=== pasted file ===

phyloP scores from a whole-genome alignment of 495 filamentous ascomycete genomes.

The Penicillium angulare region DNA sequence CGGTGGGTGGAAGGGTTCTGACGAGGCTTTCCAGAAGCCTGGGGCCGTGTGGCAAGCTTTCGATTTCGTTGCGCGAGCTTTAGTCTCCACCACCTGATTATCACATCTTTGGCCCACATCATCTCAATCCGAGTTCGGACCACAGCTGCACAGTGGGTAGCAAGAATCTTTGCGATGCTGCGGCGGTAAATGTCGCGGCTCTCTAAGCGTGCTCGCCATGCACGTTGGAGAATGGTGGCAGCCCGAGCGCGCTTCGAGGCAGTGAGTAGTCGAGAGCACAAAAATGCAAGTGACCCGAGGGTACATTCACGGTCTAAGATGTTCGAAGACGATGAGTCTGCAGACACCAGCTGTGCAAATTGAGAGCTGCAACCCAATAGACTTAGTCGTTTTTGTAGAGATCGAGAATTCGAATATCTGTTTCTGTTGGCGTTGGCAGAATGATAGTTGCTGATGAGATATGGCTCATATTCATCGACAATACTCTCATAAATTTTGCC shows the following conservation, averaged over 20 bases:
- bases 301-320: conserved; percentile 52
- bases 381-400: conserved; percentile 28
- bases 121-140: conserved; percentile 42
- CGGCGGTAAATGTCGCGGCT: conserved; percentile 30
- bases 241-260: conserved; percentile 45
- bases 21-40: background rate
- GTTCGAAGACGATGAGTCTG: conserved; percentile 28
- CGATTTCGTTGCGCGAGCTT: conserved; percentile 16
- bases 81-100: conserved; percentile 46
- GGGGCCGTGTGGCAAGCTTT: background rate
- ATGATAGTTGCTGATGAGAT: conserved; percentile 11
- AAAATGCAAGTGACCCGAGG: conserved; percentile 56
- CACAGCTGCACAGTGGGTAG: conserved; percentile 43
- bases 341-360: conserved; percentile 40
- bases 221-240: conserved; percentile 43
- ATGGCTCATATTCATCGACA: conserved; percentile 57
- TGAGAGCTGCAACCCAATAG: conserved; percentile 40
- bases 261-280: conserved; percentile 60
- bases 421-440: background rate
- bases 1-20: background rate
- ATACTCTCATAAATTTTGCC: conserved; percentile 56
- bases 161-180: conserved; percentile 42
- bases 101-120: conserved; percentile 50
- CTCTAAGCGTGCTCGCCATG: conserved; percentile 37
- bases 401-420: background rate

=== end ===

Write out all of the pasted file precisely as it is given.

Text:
phyloP scores from a whole-genome alignment of 495 filamentous ascomycete genomes.

The Penicillium angulare region DNA sequence CGGTGGGTGGAAGGGTTCTGACGAGGCTTTCCAGAAGCCTGGGGCCGTGTGGCAAGCTTTCGATTTCGTTGCGCGAGCTTTAGTCTCCACCACCTGATTATCACATCTTTGGCCCACATCATCTCAATCCGAGTTCGGACCACAGCTGCACAGTGGGTAGCAAGAATCTTTGCGATGCTGCGGCGGTAAATGTCGCGGCTCTCTAAGCGTGCTCGCCATGCACGTTGGAGAATGGTGGCAGCCCGAGCGCGCTTCGAGGCAGTGAGTAGTCGAGAGCACAAAAATGCAAGTGACCCGAGGGTACATTCACGGTCTAAGATGTTCGAAGACGATGAGTCTGCAGACACCAGCTGTGCAAATTGAGAGCTGCAACCCAATAGACTTAGTCGTTTTTGTAGAGATCGAGAATTCGAATATCTGTTTCTGTTGGCGTTGGCAGAATGATAGTTGCTGATGAGATATGGCTCATATTCATCGACAATACTCTCATAAATTTTGCC shows the following conservation, averaged over 20 bases:
- bases 301-320: conserved; percentile 52
- bases 381-400: conserved; percentile 28
- bases 121-140: conserved; percentile 42
- CGGCGGTAAATGTCGCGGCT: conserved; percentile 30
- bases 241-260: conserved; percentile 45
- bases 21-40: background rate
- GTTCGAAGACGATGAGTCTG: conserved; percentile 28
- CGATTTCGTTGCGCGAGCTT: conserved; percentile 16
- bases 81-100: conserved; percentile 46
- GGGGCCGTGTGGCAAGCTTT: background rate
- ATGATAGTTGCTGATGAGAT: conserved; percentile 11
- AAAATGCAAGTGACCCGAGG: conserved; percentile 56
- CACAGCTGCACAGTGGGTAG: conserved; percentile 43
- bases 341-360: conserved; percentile 40
- bases 221-240: conserved; percentile 43
- ATGGCTCATATTCATCGACA: conserved; percentile 57
- TGAGAGCTGCAACCCAATAG: conserved; percentile 40
- bases 261-280: conserved; percentile 60
- bases 421-440: background rate
- bases 1-20: background rate
- ATACTCTCATAAATTTTGCC: conserved; percentile 56
- bases 161-180: conserved; percentile 42
- bases 101-120: conserved; percentile 50
- CTCTAAGCGTGCTCGCCATG: conserved; percentile 37
- bases 401-420: background rate